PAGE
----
Making Food Fun: Helping Youth with Disabilities Eat Healthier

Food selectivity or picky eating can sometimes lead to inadequate nutrition in youth with disabilities (Cermak et al., 2013). According to Bandini et al (2010), it can be defined to “include food refusal, limited food repertoire, and high frequency single food intake.” Oftentimes youth will consume too many carbohydrates and not enough fruits and vegetables with these habits continuing into adulthood (Williams et. al, 2005). In order to address these concerns, techniques can be encouraged to help food selective eaters become more diverse in their eating habits. Studies have found that picky eaters can benefit from autonomy during mealtimes, interactions with others through modeling behavior, and knowledge of the importance of eating healthy (Walton et al, 2017).

This article will share some fun, innovative ways to address food selectivity but is not meant to combat any eating disorders, diagnose any nutritional deficiencies, or change habits overnight. Before embarking on a journey to introduce new food to persons with disabilities, consider the barriers individuals face, the current eating patterns, and understand that some behaviors are more than non-compliance to want to eat different foods. Barriers to eating new foods can be related to texture, taste, smell, color, or temperatures of foods (USF Center for Autism and Related Disorders: Please keep in mind that no two individuals are the same so be careful of generalizations but seek to work with each person as an individual.


  • Texture: is the feel, appearance, or consistency of a substance. Sometimes a resistance to a food may be the texture itself or if it is combined with food of a different texture, like in a casserole. When considering texture as a barrier, some helpful questions to ask include, what is the texture of the food on the plate? Are items of different textures grouped together or touching? Is the item cooked or raw? What textures does the individual already feel comfortable with?
  • Taste: is the sensation of flavor perceived in the mouth and throat on contact with a substance. When introducing new foods, think about what types of tastes are represented on the plate. Are there sweet, sour, bitter, or spicy? Each person has tastes they enjoy and dislike so it will take time to determine if it is the taste or another barrier that person has with that food. In addition, individuals can be super tasters (where every taste is more extreme) and minimal tasters (everything tastes bland, so a condiment is used to add flavor).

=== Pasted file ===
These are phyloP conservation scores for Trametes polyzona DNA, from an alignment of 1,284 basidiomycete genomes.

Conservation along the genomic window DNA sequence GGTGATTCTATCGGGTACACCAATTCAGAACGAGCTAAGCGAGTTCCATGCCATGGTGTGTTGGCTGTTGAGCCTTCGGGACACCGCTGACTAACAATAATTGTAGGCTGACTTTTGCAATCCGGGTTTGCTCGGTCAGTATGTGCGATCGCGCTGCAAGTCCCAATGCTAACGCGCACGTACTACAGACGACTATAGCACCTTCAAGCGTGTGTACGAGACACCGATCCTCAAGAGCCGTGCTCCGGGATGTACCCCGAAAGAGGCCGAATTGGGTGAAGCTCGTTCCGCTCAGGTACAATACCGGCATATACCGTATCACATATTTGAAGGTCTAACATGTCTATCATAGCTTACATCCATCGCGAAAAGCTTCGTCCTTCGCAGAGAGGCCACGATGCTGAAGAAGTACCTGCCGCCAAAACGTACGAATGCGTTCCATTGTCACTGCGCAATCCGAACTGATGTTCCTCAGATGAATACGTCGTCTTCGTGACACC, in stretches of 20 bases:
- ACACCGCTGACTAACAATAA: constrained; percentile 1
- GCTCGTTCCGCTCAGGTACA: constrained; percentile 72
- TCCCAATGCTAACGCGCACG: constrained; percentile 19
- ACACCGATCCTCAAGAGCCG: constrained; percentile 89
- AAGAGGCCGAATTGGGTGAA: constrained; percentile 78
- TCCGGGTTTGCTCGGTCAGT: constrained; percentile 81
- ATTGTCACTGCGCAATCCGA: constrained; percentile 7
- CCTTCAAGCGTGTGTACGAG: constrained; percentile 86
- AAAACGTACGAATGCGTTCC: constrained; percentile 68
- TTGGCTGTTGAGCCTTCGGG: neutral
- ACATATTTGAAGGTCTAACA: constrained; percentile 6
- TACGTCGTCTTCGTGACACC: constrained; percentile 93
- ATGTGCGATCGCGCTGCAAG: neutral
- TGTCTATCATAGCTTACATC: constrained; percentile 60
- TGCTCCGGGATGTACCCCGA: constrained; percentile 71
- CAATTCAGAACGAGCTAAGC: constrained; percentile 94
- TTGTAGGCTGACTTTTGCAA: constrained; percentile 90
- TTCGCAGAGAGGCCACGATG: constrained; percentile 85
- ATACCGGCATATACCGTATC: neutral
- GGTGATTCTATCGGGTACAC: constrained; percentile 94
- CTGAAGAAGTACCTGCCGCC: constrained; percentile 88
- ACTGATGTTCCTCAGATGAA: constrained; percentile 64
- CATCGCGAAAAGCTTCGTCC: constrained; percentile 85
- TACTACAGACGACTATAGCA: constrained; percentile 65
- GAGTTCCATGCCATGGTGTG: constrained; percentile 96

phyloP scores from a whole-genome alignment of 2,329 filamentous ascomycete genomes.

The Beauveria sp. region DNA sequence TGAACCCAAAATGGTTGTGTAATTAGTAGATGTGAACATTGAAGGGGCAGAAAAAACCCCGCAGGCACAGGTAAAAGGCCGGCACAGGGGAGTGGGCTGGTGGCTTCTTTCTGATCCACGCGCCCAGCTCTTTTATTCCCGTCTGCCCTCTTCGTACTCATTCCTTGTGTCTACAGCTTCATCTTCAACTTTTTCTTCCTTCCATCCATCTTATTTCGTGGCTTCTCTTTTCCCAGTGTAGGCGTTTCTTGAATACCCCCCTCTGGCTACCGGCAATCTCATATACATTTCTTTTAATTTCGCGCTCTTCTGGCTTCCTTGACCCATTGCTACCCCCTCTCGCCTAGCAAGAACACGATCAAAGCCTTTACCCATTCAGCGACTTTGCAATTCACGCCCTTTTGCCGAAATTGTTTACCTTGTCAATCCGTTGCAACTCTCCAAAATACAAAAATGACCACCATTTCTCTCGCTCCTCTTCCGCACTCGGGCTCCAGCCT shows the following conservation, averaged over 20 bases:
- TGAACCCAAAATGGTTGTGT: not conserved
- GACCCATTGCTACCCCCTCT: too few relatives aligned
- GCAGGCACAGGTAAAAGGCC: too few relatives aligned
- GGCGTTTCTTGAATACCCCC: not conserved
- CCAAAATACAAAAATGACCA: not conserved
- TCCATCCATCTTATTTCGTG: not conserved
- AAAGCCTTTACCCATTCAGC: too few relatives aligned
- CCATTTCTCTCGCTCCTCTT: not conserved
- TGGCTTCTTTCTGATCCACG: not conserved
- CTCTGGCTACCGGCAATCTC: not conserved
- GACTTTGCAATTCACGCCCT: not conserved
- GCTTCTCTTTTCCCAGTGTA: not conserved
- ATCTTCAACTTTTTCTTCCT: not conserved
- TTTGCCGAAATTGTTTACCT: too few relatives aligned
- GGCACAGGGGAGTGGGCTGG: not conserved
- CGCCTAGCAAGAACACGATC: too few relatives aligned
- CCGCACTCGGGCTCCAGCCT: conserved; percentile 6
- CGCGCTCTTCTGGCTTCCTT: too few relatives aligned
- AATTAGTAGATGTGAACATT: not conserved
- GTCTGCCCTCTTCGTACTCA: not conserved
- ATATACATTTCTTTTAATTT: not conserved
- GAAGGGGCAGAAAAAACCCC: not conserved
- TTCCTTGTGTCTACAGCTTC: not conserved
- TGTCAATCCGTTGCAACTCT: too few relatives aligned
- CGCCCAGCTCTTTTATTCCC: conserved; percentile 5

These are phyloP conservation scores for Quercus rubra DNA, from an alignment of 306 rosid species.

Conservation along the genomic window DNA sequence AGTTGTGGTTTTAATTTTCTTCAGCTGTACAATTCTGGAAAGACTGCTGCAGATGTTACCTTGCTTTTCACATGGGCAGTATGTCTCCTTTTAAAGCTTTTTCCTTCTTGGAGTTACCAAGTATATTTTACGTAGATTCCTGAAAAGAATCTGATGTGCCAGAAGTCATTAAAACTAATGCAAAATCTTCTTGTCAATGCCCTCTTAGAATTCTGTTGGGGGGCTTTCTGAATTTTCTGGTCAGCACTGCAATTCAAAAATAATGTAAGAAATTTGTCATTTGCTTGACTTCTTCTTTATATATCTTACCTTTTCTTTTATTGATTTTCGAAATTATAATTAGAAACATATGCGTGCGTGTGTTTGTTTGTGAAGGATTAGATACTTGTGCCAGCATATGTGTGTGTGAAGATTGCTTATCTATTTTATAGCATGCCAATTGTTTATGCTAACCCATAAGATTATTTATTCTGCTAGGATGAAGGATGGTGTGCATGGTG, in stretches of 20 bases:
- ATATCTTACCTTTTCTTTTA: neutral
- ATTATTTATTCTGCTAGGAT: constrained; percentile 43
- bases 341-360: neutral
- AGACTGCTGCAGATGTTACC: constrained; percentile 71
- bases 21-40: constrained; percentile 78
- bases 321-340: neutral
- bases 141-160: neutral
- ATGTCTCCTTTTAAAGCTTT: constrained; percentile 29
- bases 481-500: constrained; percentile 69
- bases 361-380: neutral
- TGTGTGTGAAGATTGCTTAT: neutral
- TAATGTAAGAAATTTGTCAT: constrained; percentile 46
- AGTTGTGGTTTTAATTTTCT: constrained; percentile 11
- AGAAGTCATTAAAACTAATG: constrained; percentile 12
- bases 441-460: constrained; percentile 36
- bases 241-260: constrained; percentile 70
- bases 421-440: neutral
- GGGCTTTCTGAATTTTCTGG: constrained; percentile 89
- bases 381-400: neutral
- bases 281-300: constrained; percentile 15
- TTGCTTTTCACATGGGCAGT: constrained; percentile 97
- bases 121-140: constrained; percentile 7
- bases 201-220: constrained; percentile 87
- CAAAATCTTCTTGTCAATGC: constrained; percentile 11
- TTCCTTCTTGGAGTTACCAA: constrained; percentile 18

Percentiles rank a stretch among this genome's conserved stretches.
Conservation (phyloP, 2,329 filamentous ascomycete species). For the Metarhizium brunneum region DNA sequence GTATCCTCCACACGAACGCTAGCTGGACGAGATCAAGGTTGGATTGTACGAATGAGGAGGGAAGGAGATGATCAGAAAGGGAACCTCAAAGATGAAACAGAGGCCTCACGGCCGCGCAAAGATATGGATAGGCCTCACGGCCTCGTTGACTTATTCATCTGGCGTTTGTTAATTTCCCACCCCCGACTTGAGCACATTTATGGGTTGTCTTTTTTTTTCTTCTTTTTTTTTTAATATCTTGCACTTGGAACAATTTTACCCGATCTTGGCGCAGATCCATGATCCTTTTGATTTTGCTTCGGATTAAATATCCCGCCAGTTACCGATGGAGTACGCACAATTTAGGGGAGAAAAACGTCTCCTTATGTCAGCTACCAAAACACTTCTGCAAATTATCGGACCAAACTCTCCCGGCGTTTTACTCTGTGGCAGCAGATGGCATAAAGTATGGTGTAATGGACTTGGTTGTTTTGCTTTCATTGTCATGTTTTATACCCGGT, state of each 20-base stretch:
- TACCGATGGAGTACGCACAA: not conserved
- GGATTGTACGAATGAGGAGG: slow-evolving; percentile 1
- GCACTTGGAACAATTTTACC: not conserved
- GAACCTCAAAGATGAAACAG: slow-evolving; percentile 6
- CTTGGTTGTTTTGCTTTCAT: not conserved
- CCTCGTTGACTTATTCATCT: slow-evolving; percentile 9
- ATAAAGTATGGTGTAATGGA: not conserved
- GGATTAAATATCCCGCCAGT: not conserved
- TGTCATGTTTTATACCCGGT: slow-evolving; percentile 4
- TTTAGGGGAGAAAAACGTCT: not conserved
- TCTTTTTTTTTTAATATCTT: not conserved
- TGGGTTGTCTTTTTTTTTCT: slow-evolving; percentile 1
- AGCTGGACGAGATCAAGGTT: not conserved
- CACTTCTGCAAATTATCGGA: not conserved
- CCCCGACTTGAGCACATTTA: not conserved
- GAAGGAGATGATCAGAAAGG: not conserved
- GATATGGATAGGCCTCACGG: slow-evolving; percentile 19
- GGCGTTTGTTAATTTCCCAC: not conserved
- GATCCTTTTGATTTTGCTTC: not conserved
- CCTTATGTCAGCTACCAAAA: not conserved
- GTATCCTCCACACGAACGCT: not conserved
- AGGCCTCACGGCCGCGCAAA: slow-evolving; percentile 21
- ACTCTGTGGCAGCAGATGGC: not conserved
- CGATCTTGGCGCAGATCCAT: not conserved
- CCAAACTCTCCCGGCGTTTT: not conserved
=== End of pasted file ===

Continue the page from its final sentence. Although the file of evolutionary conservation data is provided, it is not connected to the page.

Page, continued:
• Smell: is the way people perceive an odor. Smell can be a major barrier to new foods. Fruits, vegetables, and meats can carry different smells on their own and when combined with other foods. These smells can influence an individual in its raw form, when it is cooked, and when it is near the nose. Often, persons will reject or accept a new food based on smell alone.
  • Color: the color of different foods can vary greatly. A positive or negative experience with a food of a certain color may result in a preconceived notion that all similarly colored foods will have the same taste, texture, or smell. While colorful foods may seem exciting to some, not everyone likes a carrot if it is purple instead of orange, since it represents something unfamiliar.
  • Temperature: is the degree of heat or cold that a food item is served. Temperature can change the taste of a food item and affect how an individual experiences that food. Additionally, temperature and cooking can alter the consistency of the food. Cooked carrots have a much different taste and texture than raw carrots.

After you have determined the barriers to new foods, there are techniques to introduce new foods.

  • Actively engage youth in the process of growing, preparing, and cooking food: